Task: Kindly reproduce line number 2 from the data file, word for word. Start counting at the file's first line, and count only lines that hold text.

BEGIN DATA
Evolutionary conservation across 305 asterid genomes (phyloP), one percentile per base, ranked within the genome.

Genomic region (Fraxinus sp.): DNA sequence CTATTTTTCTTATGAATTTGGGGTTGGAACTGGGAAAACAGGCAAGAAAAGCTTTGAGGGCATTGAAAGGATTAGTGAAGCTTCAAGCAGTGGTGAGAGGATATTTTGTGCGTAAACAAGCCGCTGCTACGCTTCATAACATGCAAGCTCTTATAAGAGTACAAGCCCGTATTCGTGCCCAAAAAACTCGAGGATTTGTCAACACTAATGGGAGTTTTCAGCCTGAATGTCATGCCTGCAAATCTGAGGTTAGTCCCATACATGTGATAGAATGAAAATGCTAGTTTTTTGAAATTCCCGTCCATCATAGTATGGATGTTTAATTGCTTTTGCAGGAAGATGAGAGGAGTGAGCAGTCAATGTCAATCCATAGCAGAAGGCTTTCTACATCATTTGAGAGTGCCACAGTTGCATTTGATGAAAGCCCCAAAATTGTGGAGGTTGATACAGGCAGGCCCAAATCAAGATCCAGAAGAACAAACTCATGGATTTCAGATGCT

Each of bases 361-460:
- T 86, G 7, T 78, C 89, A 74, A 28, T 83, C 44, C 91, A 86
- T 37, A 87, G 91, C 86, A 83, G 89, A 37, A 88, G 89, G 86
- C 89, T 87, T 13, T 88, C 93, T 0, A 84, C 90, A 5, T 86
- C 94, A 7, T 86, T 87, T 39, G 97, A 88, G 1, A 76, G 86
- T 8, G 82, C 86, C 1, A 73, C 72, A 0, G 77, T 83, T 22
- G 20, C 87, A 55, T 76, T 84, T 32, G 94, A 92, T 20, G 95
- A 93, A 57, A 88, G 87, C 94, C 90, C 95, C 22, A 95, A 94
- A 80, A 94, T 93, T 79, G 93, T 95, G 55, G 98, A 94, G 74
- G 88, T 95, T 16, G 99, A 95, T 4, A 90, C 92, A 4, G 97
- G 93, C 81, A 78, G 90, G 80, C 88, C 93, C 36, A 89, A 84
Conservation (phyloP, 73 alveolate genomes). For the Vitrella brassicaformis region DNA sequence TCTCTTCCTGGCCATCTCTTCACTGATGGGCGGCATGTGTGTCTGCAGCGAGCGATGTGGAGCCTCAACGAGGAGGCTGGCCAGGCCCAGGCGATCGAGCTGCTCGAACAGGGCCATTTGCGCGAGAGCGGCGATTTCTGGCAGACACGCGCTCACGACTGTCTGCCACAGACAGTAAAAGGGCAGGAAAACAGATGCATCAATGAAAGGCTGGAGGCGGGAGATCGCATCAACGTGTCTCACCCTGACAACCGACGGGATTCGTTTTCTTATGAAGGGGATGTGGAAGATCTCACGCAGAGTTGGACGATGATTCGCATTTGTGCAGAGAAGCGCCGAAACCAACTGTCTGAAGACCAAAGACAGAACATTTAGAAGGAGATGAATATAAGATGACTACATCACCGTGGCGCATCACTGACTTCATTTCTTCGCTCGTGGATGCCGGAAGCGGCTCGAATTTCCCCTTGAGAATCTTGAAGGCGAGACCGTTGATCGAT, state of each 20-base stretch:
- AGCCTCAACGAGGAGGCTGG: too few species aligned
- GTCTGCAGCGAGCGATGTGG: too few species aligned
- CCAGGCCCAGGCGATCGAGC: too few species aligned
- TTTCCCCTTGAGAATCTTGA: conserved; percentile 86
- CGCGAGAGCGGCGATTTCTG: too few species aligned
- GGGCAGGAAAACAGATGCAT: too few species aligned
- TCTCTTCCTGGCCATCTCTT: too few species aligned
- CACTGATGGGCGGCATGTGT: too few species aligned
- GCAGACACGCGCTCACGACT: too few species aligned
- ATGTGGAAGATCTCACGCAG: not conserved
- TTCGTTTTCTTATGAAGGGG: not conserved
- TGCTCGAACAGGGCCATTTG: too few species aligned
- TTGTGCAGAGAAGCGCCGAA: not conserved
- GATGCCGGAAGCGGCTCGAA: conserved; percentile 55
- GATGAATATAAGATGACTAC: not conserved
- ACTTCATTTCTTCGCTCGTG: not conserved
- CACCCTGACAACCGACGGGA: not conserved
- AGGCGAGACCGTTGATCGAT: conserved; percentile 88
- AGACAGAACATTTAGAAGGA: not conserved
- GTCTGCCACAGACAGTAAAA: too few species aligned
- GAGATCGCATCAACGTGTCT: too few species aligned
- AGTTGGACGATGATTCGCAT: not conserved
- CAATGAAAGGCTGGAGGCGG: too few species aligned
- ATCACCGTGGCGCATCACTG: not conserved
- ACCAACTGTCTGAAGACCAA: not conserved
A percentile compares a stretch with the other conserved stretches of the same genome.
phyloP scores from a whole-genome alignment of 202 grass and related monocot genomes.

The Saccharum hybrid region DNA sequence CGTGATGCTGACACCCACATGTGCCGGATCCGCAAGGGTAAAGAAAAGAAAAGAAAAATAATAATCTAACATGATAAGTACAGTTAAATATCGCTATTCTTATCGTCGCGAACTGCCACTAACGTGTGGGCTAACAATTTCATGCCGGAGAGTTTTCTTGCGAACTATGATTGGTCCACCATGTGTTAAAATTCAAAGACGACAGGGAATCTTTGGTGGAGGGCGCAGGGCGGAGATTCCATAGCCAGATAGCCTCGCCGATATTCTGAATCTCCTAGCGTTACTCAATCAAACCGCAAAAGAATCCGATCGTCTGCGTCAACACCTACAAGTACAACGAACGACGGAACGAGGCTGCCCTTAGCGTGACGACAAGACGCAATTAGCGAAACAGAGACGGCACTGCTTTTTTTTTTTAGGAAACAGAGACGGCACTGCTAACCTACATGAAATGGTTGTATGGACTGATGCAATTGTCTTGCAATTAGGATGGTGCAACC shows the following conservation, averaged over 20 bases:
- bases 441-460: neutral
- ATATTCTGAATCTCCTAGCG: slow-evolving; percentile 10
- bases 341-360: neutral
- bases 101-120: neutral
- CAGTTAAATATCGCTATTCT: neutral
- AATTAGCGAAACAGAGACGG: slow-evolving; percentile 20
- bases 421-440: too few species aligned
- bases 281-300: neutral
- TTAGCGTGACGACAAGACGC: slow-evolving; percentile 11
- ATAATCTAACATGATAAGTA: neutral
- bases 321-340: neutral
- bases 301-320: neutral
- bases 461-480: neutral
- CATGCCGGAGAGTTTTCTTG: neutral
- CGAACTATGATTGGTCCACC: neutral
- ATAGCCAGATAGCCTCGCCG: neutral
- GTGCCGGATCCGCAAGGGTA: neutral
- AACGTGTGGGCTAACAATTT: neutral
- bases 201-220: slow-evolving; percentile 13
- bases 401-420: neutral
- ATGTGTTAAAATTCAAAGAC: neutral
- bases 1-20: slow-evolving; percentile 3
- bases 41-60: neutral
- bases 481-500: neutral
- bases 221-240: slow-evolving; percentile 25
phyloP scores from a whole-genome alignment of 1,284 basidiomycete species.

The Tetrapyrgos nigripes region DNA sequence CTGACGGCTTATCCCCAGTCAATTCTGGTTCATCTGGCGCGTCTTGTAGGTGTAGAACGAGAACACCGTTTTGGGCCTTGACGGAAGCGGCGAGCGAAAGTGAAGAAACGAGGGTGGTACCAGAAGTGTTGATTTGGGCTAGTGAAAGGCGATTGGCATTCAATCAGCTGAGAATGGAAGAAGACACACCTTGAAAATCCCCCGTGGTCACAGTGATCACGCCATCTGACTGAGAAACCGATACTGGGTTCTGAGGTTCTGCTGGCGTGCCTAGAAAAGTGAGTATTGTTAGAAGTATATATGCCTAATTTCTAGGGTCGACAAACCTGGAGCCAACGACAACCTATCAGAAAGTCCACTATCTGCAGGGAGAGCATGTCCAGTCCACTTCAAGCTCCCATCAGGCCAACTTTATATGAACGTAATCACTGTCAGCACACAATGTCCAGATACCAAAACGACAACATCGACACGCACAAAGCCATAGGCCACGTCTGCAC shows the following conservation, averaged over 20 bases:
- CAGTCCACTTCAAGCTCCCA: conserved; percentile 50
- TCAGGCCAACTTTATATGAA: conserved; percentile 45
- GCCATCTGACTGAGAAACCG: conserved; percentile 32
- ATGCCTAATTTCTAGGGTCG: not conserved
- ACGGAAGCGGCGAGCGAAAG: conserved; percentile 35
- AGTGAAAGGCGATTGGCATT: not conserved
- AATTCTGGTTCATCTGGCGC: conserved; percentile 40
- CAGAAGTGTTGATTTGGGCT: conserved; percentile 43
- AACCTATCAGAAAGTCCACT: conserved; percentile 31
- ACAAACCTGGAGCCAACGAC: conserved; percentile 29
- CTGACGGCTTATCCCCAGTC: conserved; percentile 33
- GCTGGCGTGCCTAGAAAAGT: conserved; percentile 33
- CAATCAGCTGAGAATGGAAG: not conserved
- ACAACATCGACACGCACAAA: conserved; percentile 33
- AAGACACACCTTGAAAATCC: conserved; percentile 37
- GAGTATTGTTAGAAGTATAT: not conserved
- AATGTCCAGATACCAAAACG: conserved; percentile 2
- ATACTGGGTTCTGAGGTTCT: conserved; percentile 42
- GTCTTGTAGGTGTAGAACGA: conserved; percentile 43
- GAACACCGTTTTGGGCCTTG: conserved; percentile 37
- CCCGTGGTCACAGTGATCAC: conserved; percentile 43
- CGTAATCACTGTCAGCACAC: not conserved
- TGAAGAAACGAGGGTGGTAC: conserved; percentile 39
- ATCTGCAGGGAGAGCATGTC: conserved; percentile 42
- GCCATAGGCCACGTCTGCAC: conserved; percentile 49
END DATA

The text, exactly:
Genomic region (Fraxinus sp.): DNA sequence CTATTTTTCTTATGAATTTGGGGTTGGAACTGGGAAAACAGGCAAGAAAAGCTTTGAGGGCATTGAAAGGATTAGTGAAGCTTCAAGCAGTGGTGAGAGGATATTTTGTGCGTAAACAAGCCGCTGCTACGCTTCATAACATGCAAGCTCTTATAAGAGTACAAGCCCGTATTCGTGCCCAAAAAACTCGAGGATTTGTCAACACTAATGGGAGTTTTCAGCCTGAATGTCATGCCTGCAAATCTGAGGTTAGTCCCATACATGTGATAGAATGAAAATGCTAGTTTTTTGAAATTCCCGTCCATCATAGTATGGATGTTTAATTGCTTTTGCAGGAAGATGAGAGGAGTGAGCAGTCAATGTCAATCCATAGCAGAAGGCTTTCTACATCATTTGAGAGTGCCACAGTTGCATTTGATGAAAGCCCCAAAATTGTGGAGGTTGATACAGGCAGGCCCAAATCAAGATCCAGAAGAACAAACTCATGGATTTCAGATGCT